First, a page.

Shakspeare, in The Tempest, has the same word on the same occasion:
"My son i' the ooze is bedded."
Where, for a monument upon thy bones,
And aye-remaining lamps,3 the belching whale,4
And aye-remaining lamps, &c.] Old copies:
Air-remaining, if it be right, must mean air-hung, suspended for ever in the air. So, (as Mr. Steevens observes to me,) in Shakspeare's 21st Sonnet:
those gold candles fix'd in heaven's air."
In King Richard II, right-drawn sword is used for a sword drawn in a just cause; and in Macbeth we meet with air-drawn dagger. Perhaps, however, the author wrote-aye-remaining. Thus, in Othello:
"Witness, you ever-burning lights above,
Again, in Troilus and Cressida :
"To feed for aye her lamp, and flames of love." Malone. Thus also, Milton, in his Comus, v. 197:
"That nature hung in heaven, and fill'd their lamps
The propriety of the emendation suggested by Mr. Malone, will be increased, if we recur to our author's leading thought, which is founded on the customs observed in the pomp of ancient sepulture. Within old monuments and receptacles for the dead, perpetual (i. e. aye-remaining) lamps were supposed to be lighted up. Thus, Pope, in his Eloisa:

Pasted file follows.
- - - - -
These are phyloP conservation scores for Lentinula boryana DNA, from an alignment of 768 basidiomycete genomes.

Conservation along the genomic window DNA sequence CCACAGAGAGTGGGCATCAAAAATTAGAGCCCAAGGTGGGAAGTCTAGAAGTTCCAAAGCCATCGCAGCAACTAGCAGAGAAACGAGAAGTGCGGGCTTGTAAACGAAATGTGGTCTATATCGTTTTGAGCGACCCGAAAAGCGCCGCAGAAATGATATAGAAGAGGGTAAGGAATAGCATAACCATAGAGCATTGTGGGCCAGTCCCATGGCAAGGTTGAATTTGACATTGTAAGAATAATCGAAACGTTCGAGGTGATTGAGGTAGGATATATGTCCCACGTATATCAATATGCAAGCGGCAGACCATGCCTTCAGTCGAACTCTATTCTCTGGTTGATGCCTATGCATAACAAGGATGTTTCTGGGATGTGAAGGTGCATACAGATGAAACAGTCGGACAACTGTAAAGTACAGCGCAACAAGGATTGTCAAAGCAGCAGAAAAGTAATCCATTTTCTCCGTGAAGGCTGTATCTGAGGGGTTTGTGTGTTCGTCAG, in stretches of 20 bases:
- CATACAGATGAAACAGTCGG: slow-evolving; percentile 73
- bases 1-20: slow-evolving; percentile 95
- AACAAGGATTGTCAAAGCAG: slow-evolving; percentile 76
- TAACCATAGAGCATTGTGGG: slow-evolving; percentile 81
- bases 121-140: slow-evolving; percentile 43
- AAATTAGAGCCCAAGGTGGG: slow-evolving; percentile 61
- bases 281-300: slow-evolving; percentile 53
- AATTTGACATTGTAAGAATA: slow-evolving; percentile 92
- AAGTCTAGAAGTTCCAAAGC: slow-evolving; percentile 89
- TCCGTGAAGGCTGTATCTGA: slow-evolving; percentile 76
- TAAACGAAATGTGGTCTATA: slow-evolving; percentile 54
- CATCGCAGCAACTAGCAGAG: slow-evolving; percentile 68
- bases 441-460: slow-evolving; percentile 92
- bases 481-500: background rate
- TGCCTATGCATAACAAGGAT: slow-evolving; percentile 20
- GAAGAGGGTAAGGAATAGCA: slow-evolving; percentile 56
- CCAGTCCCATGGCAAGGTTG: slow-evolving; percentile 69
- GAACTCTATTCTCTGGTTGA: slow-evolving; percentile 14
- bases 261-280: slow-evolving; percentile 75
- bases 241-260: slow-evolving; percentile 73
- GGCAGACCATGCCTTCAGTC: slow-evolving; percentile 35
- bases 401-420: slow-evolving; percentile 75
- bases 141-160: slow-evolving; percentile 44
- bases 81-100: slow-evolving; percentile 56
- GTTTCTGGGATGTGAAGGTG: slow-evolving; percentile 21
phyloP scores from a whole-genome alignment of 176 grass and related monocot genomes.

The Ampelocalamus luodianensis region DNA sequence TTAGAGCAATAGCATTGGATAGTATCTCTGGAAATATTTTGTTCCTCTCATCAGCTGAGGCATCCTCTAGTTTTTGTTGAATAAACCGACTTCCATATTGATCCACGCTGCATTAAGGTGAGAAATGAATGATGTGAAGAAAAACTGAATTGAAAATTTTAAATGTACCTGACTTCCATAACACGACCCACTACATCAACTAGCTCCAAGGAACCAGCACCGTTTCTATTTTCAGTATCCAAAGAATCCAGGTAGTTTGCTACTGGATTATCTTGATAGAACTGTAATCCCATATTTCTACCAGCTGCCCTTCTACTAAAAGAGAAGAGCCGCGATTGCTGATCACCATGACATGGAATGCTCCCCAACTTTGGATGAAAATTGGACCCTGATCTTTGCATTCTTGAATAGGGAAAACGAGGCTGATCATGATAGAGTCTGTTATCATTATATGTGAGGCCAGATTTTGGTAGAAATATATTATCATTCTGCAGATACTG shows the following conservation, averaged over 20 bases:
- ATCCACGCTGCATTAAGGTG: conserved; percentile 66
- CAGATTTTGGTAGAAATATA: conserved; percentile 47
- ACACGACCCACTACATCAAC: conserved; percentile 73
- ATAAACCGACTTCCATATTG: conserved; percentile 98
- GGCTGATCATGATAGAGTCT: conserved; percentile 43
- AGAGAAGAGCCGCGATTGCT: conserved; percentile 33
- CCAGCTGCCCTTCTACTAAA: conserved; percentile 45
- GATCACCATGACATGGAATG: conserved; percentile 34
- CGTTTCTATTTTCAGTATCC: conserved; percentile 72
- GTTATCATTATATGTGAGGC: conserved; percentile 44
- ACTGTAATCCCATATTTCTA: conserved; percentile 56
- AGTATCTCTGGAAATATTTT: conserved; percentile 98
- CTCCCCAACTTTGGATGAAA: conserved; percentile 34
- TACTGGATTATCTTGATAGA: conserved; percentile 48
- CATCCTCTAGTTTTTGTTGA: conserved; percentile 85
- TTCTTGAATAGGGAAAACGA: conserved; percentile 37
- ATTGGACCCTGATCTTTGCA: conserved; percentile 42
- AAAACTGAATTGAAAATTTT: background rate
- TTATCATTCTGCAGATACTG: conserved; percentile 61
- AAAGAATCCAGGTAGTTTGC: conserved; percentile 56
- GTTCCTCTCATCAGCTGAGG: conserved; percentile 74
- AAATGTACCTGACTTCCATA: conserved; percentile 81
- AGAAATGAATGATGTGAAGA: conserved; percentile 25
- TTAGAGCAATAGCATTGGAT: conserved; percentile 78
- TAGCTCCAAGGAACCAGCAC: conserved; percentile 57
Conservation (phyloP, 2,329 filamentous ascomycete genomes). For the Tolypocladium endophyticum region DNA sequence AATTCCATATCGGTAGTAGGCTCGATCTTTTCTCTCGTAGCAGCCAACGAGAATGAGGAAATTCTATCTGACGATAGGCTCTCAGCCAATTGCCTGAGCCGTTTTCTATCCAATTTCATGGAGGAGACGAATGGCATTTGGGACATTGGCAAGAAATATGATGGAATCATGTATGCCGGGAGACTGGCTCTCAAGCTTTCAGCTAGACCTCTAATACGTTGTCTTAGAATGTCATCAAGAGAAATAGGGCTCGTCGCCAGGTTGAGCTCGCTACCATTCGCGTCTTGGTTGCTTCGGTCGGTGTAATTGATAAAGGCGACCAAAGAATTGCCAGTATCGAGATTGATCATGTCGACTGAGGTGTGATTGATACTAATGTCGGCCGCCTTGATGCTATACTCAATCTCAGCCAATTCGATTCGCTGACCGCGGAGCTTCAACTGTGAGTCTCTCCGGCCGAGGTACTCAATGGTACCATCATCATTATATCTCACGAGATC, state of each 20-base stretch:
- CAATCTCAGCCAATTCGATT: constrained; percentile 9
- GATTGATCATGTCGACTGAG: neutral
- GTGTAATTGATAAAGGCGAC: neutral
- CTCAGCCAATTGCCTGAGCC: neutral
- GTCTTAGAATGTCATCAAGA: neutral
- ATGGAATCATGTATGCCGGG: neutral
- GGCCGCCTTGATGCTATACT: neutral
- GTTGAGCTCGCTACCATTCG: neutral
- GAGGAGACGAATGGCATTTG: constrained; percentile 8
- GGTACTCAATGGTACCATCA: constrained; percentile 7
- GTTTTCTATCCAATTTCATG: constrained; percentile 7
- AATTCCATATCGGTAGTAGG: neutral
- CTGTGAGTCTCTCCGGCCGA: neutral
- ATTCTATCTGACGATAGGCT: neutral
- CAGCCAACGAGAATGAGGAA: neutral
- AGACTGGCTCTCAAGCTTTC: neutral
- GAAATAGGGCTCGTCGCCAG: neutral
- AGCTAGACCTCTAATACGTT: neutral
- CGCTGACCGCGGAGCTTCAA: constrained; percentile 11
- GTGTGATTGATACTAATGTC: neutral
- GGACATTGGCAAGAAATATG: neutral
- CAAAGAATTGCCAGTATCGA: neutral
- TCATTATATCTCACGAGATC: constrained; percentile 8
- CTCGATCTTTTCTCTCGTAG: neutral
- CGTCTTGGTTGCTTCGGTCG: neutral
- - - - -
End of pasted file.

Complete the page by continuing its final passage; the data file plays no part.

"Ah hopeless, lasting flames, like those that burn "To light the dead, and warm th' unfruitful urn!" I would, however, read:
And aye-remaining lamps, &c.
Instead of a monument erected above thy bones, AND perpetual lamps to burn near them, the spouting whale shall oppress thee with his weight, and the mess of waters shall roll with low heavy murmur over thy head. Steevens
4 the belching whale,] So, in Troilus and Cressida : like scaled sculls
Before the belching whale." Malone.
5 And humming water must o'erwhelm thy corpse,] Milton perhaps had this verse in his head, when he wrote,
"Where thou perhaps under the humming tide
He afterward changed humming to whelming. H. White.
"The rushing ocean murmur'd o'er my head."
Lying with simple shells. Lychorida,